Saturday, October 3, 2015

Temporary Insanity - the Teen Years

Teens are nuts occasionally, at least according to parental reports.    Is there a cure?

Over coffee at work, my friend tells me about her young daughter.  She'd had a meltdown when told to add a clothing item to what she was wearing.  The rule was about tights (jeggings?) being worn with a skirt; it's Mom's standard for propriety.  When the youngster was reminded of the requirement, she exploded in profuse tears, began throwing clothing out of her closet and around her room, wailing, "I don't have anything to wear!" She's ten years old.

Two things worth our notice.
First.  The transition to adulthood is underway in the pre-teen years -- and it opens up an unknown realm for the emerging person.  Never having done it before, you now want to categorize and orchestrate the parts of life yourself. Difficulties emerge with the discovery that everything is of absolute maximum importance!  E.g., "I can't find my socks! My life is over!"

It takes a few years for a youngster to sort out what's important and what's not, what deserves a fifteen second discussion and what deserves a few days of deliberation.  Youthful inexperience can lead to tantrum events where unimportant details get undeserved attention.  (Data tags still needed: priority, precedence, significance, relevance, context, granularity, and so on.)

Second.  Okay, the second thing is that kids begin learning the process of discussion and negotiation long before their own verbal skills are fully developed.*  They hear adult conversation and acquire huge chunks of information about how to make a point or get a result.  It's just pieces of life skill they notice and file away without any deliberation or evaluation.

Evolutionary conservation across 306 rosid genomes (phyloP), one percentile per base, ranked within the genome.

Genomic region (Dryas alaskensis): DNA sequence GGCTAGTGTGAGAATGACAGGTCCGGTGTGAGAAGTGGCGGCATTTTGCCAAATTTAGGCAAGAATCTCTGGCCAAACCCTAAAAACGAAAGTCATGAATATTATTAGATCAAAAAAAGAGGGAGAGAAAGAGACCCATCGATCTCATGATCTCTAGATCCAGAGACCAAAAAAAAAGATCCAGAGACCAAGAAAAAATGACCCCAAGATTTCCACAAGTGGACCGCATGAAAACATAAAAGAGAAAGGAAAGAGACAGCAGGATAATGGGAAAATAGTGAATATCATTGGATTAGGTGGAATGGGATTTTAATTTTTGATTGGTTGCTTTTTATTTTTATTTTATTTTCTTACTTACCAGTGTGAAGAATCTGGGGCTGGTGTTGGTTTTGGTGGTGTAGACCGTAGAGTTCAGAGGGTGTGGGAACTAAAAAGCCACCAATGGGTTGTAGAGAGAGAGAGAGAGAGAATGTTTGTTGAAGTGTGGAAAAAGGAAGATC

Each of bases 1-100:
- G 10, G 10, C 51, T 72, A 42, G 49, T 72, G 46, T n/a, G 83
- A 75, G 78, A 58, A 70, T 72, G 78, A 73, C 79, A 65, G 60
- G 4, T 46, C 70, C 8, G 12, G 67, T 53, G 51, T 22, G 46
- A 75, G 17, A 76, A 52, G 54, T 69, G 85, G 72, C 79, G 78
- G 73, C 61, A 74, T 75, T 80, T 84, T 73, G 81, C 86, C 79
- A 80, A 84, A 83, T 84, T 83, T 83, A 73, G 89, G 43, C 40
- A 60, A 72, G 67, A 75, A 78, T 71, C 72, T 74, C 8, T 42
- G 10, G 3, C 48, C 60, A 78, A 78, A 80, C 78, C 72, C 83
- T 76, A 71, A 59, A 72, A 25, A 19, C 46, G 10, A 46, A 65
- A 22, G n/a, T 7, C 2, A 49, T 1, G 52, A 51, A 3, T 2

Cause: kids in transition are learning to be adults, managing the details of life, but everything is super-important until they learn otherwise.

Cure: demonstrate and teach the skills of negotiation and good manners.  Do it deliberately, beginning in the very early years, and compliment them when they get it right.  Please and thank you, "Mother, may I?", "Would it be ok if...?"; all of that is the 'how' of dealing with things.  When a mega-boom happens, de-escalate.  Talk it through calmly in practical terms of importance and problem solving.

Safety Note:  avoid escalation, anger, and the power play.  They separate the participants and make matters worse by lessening your access to your child's learning process.  On the other side, getting it right can be an extraordinarily positive experience for parent and child and bring them closer.  A quick review of how mom and dad handle life details might be helpful.

The young mom telling me about her ten-year-old (above) was laughing at how bizarrely difficult it is to be a parent. Mom is a professional, accustomed to problem solving and decision making, but she notes that kids don't come with an instruction manual.  Fortunately, Grandma was around that morning to lend a hand.  A few minutes after she left for work, Mom got a text from Grandma, "She had five pieces of toast.  Everything is fine now.  P.S. You need bread."

There's lots of fun along the way.  The ten-year old girl mentioned has an older brother who spends hours on the phone with his friends discussing relationships with girls, what to do, what it means when she says this or that, and how to impress, giving each other advice.  He's twelve. Giving each other advice!  But that's another story.

*An eighteen-month old toddler was playing on the floor while her mom and dad and friends chatted about travel pictures scrolling by on the wall screen, places they'd been and things they'd seen.  When Mom used the term "travel pictures", the toddler began walking around and waving her hands with a big smile saying excitedly, "I traveling, I traveling!"  Small children enjoy listening to adult conversation, and they grasp much more than you might expect.

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